Panasonic Lumix DMC-LX5 Review
Look and Feel
The Lumix DMC-LX5 is a midsize camera made mostly of metal. It's well constructed for the most part, save for the flimsy door that covers the battery and memory card compartment. The camera is easy to hold and operate with one hand thanks to a nice, rubberized grip, though I found that my right thumb rested on a number of the rear controls (though I never pressed anything accidentally). While the camera has its share of buttons and dials, I didn't find them to be overwhelming, especially since they usually handle just one function. I did, however, find the buttons on the back of the camera to be on the small side.
From the front, you'd be hard-pressed to spot the differences between the LX3 and LX5. Look at the top and back, however, and you'll see some changes:
|The LX3 versus the LX5, top and back views
Images courtesy of Panasonic
In the top view comparison, you can see that Panasonic has replaced the focus button on the LX3 with a dedicated movie recording button on the LX5. The mode dial and aspect ratio switch items have changed slightly, as well. On the back, the LX5 now sports a control dial instead of a joystick, a playback button instead of a switch, and an accessory port for the optional electronic viewfinder. The items on the four-way controller are also different.
|Images courtesy of Panasonic|
The LX5 is available in two colors: black (DMC-LX5K) and white (DMC-LX5W).
Now, let's see how the LX5 compares to the other "fast lens" cameras in terms of size and weight:
While it's not the heaviest camera in the group, the LX5 is the bulkiest. It's not going to fit in your jeans pocket, but it travels well in a jacket pocket, over your shoulder, or in a small camera bag.
Ready to tour the LX5 now? I know I am, so let's begin.
One of the major changes on the DMC-LX5 is in the lens department. One complaint I had about the LX3 was that it was a big short on telephoto power (no pun intended). That camera had a 2.5X, 24 - 60 mm lens. The new F2.0-3.3, 3.8X optical zoom Leica lens has a 24 - 90 mm range, which I think everyone will find more useful. The lens still starts at F2.0, which is almost as fast as you'll find, topping out at F3.3 at the telephoto end of things. What this means in the real world is that the LX5's lens lets in more light than those found on traditional digital cameras, which means that you'll be able to take sharp photos in low light conditions than you could otherwise. While the lens itself is not threaded, you can attach 52 mm filters and a wide-angle conversion lens by picking up the adapter I mentioned in the previous section.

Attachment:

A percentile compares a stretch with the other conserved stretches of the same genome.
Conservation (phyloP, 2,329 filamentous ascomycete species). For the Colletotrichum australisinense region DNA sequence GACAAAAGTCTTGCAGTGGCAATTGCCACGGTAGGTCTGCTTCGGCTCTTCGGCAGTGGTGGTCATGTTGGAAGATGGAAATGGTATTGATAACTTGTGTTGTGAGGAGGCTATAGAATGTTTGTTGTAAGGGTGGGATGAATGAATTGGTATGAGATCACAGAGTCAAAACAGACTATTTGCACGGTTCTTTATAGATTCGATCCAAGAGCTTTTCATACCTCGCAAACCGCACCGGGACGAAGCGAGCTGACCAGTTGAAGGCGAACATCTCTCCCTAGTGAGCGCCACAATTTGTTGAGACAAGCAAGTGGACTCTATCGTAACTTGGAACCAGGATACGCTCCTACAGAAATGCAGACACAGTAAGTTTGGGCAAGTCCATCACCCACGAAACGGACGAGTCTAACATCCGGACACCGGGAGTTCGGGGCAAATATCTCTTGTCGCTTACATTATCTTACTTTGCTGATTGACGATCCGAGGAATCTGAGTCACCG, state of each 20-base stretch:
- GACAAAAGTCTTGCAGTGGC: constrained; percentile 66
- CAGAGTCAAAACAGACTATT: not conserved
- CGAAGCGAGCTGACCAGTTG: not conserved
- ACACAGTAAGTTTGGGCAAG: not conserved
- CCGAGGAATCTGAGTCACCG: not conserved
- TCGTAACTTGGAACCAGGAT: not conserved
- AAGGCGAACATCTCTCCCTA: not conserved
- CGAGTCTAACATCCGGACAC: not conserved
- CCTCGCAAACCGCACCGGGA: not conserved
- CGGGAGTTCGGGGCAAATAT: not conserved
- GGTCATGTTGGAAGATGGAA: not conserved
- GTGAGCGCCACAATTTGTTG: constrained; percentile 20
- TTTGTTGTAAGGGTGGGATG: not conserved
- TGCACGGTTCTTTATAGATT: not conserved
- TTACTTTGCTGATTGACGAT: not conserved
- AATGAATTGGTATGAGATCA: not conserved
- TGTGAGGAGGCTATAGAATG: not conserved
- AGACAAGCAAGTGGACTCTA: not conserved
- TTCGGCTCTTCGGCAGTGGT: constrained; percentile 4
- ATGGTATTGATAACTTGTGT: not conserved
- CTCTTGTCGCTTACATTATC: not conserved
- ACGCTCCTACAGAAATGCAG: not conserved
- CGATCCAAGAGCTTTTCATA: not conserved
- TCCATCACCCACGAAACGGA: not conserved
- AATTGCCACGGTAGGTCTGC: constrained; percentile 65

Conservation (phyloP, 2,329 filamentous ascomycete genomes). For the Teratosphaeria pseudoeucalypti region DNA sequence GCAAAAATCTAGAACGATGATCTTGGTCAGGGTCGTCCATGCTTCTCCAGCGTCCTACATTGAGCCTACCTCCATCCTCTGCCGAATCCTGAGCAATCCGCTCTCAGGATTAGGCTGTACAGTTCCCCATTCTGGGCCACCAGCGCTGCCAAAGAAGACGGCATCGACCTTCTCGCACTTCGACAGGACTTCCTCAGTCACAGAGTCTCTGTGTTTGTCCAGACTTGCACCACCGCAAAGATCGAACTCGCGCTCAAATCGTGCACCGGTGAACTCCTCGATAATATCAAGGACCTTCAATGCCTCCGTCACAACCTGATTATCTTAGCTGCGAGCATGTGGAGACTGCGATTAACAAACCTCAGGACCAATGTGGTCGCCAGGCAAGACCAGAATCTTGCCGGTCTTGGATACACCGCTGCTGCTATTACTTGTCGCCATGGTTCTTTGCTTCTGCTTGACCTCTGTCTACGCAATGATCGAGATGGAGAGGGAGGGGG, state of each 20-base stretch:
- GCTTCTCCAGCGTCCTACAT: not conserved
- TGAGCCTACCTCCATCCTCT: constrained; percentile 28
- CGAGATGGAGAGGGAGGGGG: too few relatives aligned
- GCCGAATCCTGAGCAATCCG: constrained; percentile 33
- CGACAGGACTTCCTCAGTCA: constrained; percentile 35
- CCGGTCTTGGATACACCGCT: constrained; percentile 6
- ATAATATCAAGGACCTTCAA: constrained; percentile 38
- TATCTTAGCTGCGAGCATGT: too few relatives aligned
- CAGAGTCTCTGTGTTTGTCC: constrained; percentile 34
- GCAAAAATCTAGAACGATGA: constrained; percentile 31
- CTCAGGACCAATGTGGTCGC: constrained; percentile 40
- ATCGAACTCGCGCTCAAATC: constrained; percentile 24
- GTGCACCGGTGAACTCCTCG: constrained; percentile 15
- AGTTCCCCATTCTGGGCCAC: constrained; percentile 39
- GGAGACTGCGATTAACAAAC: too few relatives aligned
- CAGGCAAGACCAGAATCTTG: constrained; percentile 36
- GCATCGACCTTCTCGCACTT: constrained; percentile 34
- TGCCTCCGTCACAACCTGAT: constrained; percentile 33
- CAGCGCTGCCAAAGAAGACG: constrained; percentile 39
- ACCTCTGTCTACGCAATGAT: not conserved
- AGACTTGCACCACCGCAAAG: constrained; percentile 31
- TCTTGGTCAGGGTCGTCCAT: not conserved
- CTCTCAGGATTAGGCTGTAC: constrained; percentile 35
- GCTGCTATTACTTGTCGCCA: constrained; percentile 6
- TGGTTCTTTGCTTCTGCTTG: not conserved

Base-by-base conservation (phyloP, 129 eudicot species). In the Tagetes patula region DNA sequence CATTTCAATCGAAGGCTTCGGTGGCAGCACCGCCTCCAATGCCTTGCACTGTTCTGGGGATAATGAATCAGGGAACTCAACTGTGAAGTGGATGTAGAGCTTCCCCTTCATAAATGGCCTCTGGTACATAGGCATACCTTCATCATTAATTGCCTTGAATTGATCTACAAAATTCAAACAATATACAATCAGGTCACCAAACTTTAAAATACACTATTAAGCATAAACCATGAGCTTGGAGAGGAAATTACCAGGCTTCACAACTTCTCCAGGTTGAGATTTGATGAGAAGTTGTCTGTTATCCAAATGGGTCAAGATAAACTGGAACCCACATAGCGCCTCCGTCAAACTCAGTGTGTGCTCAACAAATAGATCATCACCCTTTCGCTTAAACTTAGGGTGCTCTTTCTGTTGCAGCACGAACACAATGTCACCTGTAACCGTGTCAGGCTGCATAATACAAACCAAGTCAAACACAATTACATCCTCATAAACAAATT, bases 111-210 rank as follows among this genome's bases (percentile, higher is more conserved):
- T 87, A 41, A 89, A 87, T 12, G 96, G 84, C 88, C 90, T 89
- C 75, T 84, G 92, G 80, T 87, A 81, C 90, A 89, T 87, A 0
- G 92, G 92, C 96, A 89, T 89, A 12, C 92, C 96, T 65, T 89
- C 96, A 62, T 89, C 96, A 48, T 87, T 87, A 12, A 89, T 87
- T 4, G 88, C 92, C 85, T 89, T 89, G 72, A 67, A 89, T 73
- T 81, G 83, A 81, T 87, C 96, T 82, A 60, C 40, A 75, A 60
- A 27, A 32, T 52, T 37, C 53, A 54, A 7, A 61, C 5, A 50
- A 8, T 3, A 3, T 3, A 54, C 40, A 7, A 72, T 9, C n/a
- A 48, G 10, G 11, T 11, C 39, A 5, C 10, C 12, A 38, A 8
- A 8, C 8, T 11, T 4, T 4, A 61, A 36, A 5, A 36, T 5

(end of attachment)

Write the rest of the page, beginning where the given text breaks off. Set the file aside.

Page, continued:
The image stabilization system on the LX5 has also been enhanced -- it now has "Power" OIS, instead of just "Mega". Translated from marketing-speak, Power OIS is more effective at stopping the low-frequency vibration caused by pressing the shutter release button or shooting in low light. They say that it's twice as effective at stopping shake as the old system. I don't have a way to test for that, so I'll have to take their word for it!
Whatever the name, the image stabilization system detects the movements of the camera that can blur your photos, and then moves a lens element to compensate for it. It won't freeze a moving subject or all for a 3 second handheld exposure, but it's way better than nothing at all. Have a look at this example to see what I mean:
Image stabilization off
Image stabilization on (mode 2)
I took both of the above photos at a shutter speed of 1/8 second. As you can see, the Power OIS system did its job! As you'd expect, you can also use the image stabilizer in movie mode, and you can see how well it works in this brief sample movie.
To the upper-right of the lens is the camera's popup flash, which is released manually. You do have to watch your fingers when it's popped up, as it's pretty easy to push it right back down. The flash remains nearly as powerful as it was on the LX3, with a working range of 0.8 - 7.2 m at wide-angle and 0.3 - 4.4 m at telephoto (both at Auto ISO). Should you want more flash power and a reduced chance of redeye, you can attach an external flash to the hot shoe that you'll see in a moment.